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Rapid Removal of Green Algae by the Magnetic Method
Rapid Removal of Green Algae by the Magnetic Method
Environmental Engineering Research. 2012. Sep, 17(3): 151-156
Copyright ©2012, Korean Society of Environmental Engineering
This is an Open Access article distributed under the terms of the Creative Commons Attribution Non-Commercial License (http://creativecommons. org/licenses/by-nc/3.0/) which permits unrestricted non-commercial use, distribution, and reproduction in any medium, provided the original work is properly cited.
  • Received : April 04, 2012
  • Accepted : August 08, 2012
  • Published : September 30, 2012
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About the Authors
Hukhee Lee
Hyungsock Suh
Taesun Chang
tschang@krict.re.kr
Abstract
This research described the magnetic method for the rapid removal of green algae in water. We modified the pH, cation concentration, and magnetic powder concentration to discover the best removal performance. In order to rapidly remove green algae from water, we added magnetic powder and chitosan into algae water to make a magnetic substance and this was extracted by a strong neodymium magnet. The optimized conditions were pH of 6.5–7.5, chitosan concentration of 10 mg/L, and magnetite powder concentration of less than 0.05%. A higher removing rate was observed when a higher amount of magnetite or chitosan was used, but the total amounts of phosphorus or nitrogen were not decreased.
Keywords
1. Introduction
It is believed that several human diseases come from polluted water, but water purification is a costly process. Many lakes in South Korea become a good environment for algal bloom in the summer due to the increasing eutrophication by hot weather. Eutrophication causes the growth of algae with increased turbidity of water, which provides a visually negative effect. Also, algae cause a clogging at the filtration plant or a bad taste in water [1] .
When algae die off, they are decomposed by bacteria accompanying excess consumption of oxygen in water. These cause the oxygen shortage in water and cause a deposition of iron or manganese at the bottom of the lake. In addition, it even causes a mass death of fish from hypoxia [2] . Algae bloom is dominant throughout the hot summer at Nakdong River or Daecheong Lake in South Korea by eutrophication [3 - 7] .
A mass growth of cyanobacteria at Gyongan stream in Paldang Lake created a red tide and destroyed the ecosystem on the fresh water. Also, many problems occurred in social, economical and environmental aspects. Among the problem by eutrophication, the recent big issue garnering great attention is the toxins by cyanobacteria [8 - 10] . Since it was first reported as animal damage by cyanobacteria in 1878, the damaging toxin has been continuously reported in livestock or wildlife around the world. Especially, drinking water from lakes or rivers containing cyanobacteria frequently happened in recent years.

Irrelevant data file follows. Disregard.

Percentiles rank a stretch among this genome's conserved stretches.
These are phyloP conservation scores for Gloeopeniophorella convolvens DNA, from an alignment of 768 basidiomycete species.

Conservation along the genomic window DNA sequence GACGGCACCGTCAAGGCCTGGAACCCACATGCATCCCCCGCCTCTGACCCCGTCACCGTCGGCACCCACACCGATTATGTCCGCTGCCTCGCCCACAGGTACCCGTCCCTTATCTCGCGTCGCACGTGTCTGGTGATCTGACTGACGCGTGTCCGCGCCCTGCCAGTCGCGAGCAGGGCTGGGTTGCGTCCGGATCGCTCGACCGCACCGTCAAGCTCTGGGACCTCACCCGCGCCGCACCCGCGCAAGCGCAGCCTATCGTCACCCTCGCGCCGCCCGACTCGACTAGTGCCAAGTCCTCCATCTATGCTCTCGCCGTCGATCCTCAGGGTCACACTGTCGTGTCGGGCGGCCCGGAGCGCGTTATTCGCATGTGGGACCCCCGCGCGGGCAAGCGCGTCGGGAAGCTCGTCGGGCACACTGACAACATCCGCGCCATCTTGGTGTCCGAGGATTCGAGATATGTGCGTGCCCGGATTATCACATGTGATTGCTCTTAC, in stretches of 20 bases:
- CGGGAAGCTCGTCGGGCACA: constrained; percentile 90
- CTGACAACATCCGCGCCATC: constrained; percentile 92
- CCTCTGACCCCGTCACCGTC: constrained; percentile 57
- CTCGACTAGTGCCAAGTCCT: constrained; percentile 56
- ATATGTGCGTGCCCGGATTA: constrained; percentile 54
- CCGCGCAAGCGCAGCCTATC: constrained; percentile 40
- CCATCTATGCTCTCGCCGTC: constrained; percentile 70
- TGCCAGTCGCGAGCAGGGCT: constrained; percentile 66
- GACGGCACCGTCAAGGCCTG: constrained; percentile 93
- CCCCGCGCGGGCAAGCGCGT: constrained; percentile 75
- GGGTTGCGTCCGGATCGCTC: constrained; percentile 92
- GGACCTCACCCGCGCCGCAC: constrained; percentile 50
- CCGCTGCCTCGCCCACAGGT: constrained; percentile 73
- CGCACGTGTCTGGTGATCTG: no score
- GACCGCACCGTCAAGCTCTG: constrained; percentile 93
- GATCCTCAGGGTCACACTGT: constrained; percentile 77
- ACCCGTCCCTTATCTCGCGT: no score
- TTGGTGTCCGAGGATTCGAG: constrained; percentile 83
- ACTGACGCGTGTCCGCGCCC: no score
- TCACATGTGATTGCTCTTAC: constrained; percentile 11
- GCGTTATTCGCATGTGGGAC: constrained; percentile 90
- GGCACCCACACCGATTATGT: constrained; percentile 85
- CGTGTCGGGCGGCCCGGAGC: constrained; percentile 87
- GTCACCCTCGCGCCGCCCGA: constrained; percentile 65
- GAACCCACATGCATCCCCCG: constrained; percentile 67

Due to the controversy of the impact on the human body, cyanobacteria needs to be decreased efficiently or the eutrophication coming from the lake needs to be blocked. The conventional method for algae removal in lakes is usually the sedimentation method, which consists of spraying soil to coagulate down or using air bubble to float up or directly destroy the algae by a pesticide, toxin, organic, zeolite, or heavy metal [11 - 16] .
Due to technical or economical reasons in Korea, the sedimentation method was widely used. But the algae in a basin consist of organics, which lack self-cleaning ability. They rot in the anaerobic environment with increasing biochemical oxygen demand (BOD) or chemical oxygen demand (COD). These cause secondary pollution to destroy the water ecosystem. For the improvement of water quality in the long term with protecting the ecosystem economically, algae removal research is extremely necessary.
To overcome the current problem, we established a magnetic method and optimized the additive conditions. The main idea is to catch the large amount of algae by using the chitosan-magnetite network ( Fig. 1 ). Chitosan tends to form a network structure when it combines with metal ion, and the chitosan have an amine group with the pKa value of 6.2. Thus, it tends to combine with the hydroxyl group in algae when the pH is greater than 6.2. However, the binding effect decreases when the pH becomes more than 7.5, because it competes with the algae proton detachment.
We represent the attachment relationship between the algae and the magnetite-chitosan complex by adjusting pH value, the resulting magnetite-chitosan-algae complexes were quickly taken out by magnetic bars. Using a large sized magnetite powder resulted in algae flocks being sunk down due to the heavy weight of the large magnetite powder. Therefore, we synthesized the small sized magnetite to enable the algae flock to float up and be caught more easily. This method can be applied to most algae in water, but it cannot apply to the rock or gravel attached algae. The major advantage is the high speed algae removal by
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Algae removal by the chitosan-magnetite network.
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Algae culturing in a green house.
Cultivation of algae
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Cultivation of algae
extracting the water using the magnetic bar or industrial magnetic crane, and this algae flock could be useful for the bio fuel resources in the chemical industry.
2. Materials and Methods
- 2.1. Materials